dess nor sternness will move them ; nothing short of regular warfare, regular establishment of legionary camps, can bow those stubborn necks to the yoke. With a view to this warfare in the West, the Colony of Veterans is planted in the East. Some have therefore carried Camulodunum elsewhere-though assuredly matters are not much mended by carrying it into Yorkshire-others, more daring still, have sought to depreciate the authority of Tacitus himself. But, as I read the passage, though the connexion is perbaps a little startling, though the wording is perhaps a little barah, the general meaning seems plain. In order that the legions and their camps might be more easily established among the threatening Silures, a feebler defence was provided for the conquered Trinobantes. As I understand the terse phrases of the historian, the legions were removed from the East for the war with Caradoc, and a colony of veterans Was thought enough to occupy a land where little danger was feared. How little danger was feared, how thoroughly the land was held to be subdued, appears from the defenceless state of the colony eleven years after. The colonists lived at their ease, as if in expectation of unbroken peace. The town was unwalled; the only citadel, the “arx æternæ dominationis," was the temple of the deified conqueror. The mission of the veterans was less to fight than to civilize their barbarian neighbours. They were sent there indeed as “subsidium adversus rebelles" ; but they were sent there also “imbuendis sociis ad officia legum.” Sterner work than this had to be done among the hills where Caradoc was in arms; but those who founded the unwalled colony hardly dreamed that, before long, work no less stern was to be done there also. They little dreamed what feats of arms were to be done upon the Roman as well as by him, in the land which they bad deemed so thoroughly their own that its capital hardly needed warlike defences against an enemy.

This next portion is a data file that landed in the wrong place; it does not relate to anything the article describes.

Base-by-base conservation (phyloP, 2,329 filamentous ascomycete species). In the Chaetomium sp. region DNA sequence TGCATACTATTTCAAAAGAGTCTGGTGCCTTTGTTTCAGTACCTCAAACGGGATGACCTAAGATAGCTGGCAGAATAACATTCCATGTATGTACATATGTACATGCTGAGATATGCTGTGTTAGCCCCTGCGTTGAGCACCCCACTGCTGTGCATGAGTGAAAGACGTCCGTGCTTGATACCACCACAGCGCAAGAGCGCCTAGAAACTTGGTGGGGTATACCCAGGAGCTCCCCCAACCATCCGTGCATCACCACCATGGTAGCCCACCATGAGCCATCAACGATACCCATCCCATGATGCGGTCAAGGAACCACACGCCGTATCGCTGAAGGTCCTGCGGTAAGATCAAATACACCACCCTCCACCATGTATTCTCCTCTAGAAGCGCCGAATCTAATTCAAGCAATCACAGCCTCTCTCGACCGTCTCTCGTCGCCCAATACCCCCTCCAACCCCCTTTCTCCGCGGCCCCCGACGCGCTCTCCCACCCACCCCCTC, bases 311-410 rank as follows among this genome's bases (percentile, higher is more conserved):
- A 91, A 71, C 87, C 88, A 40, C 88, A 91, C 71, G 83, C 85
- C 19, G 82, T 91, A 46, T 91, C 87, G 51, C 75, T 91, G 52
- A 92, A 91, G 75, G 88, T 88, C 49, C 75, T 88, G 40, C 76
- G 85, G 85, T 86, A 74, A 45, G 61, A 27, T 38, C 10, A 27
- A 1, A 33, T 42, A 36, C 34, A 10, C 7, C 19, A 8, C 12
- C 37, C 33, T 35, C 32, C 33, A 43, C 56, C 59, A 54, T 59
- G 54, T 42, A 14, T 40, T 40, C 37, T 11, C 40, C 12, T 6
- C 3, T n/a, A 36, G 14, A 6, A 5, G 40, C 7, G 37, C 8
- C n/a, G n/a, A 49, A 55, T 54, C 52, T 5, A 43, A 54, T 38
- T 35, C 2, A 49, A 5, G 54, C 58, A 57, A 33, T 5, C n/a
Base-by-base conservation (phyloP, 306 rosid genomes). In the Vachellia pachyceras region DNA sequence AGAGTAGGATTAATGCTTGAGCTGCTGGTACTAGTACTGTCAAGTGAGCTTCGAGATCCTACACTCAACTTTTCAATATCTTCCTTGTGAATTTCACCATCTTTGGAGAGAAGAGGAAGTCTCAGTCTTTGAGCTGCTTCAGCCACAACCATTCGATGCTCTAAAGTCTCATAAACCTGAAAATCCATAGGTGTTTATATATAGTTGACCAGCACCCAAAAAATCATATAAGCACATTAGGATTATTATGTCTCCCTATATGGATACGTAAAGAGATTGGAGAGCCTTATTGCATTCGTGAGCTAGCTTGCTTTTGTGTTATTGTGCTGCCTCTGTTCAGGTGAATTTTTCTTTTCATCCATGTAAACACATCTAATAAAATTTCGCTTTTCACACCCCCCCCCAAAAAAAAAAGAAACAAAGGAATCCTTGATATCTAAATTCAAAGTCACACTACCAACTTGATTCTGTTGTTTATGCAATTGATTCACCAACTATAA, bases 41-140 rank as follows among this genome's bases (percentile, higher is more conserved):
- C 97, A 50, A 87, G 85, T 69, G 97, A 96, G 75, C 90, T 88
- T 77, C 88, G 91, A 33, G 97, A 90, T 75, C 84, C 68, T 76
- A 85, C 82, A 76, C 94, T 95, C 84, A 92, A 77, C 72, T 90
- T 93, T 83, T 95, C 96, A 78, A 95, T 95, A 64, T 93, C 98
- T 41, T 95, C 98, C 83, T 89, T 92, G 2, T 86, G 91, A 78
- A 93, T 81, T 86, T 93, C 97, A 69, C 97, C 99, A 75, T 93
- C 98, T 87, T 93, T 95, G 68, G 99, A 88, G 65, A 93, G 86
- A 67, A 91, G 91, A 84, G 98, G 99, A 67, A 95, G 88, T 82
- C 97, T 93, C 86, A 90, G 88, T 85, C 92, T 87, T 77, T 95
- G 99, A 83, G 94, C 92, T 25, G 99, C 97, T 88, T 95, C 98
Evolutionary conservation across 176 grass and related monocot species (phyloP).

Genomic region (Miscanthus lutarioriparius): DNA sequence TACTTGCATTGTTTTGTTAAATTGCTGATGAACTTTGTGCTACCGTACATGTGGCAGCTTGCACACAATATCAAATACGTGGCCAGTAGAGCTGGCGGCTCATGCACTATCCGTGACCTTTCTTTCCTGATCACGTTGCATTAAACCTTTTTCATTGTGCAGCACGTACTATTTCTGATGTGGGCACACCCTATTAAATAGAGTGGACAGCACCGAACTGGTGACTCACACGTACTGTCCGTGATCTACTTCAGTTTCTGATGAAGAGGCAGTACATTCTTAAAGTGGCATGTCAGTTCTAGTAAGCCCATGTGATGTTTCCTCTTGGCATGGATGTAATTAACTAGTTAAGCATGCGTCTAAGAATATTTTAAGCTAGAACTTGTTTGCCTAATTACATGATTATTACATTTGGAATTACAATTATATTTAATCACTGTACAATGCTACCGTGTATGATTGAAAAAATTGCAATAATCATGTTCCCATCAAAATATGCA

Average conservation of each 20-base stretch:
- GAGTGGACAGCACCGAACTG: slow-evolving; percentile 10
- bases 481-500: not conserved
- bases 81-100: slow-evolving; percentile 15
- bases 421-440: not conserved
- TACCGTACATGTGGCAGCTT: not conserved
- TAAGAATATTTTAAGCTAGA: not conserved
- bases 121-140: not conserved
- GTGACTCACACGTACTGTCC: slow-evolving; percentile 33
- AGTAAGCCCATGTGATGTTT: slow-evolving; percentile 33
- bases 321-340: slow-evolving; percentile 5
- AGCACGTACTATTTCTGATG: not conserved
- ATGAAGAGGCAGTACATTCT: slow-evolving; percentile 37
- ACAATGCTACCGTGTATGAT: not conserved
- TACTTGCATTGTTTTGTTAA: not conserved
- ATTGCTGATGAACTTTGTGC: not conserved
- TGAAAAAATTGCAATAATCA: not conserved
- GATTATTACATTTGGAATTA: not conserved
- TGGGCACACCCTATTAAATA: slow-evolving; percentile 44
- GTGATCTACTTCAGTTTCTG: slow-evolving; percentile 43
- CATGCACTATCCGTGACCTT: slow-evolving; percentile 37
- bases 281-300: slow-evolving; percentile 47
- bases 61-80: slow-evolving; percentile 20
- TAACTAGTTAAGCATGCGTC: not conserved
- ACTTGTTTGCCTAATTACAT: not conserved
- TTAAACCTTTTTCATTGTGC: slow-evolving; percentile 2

For eleven years the colonists lived a
merry life, the life of conquerors settled upon the lands of their victims. The dominion of law which the veterans set up at Camulodunum did not hinder the conquering race from seizing the lands and houses of the natives, and insulting them with the scornful names of slaves and captives. Such doings are not peculiar to the dominion of the Roman; but it does say something for the Roman, as distinguished from the oppressors of our own day, that it is from a Roman historian that we learn the evil deeds of his country men. Tacitus neither conceals nor palliates the wrongs which led to the revolt of eastern Britain, as wrongs of the same kind still lead to revolts before our own eyes, as they always will lead to revolts as long as such deeds continue to be done. Crime was avenged by crime, as crime ever will be avenged, till men unlearn that harsh rule which excuses the wanton oppression of the tyrant and bids men lift up their hands in holy horror when his deeds are returned on himself in kind. Fearful indeed was the vengeance of the revolted Briton : but when he used the cross, the stake, the flame, against his oppressors, he was but turning their own instruments of civilization against themselves.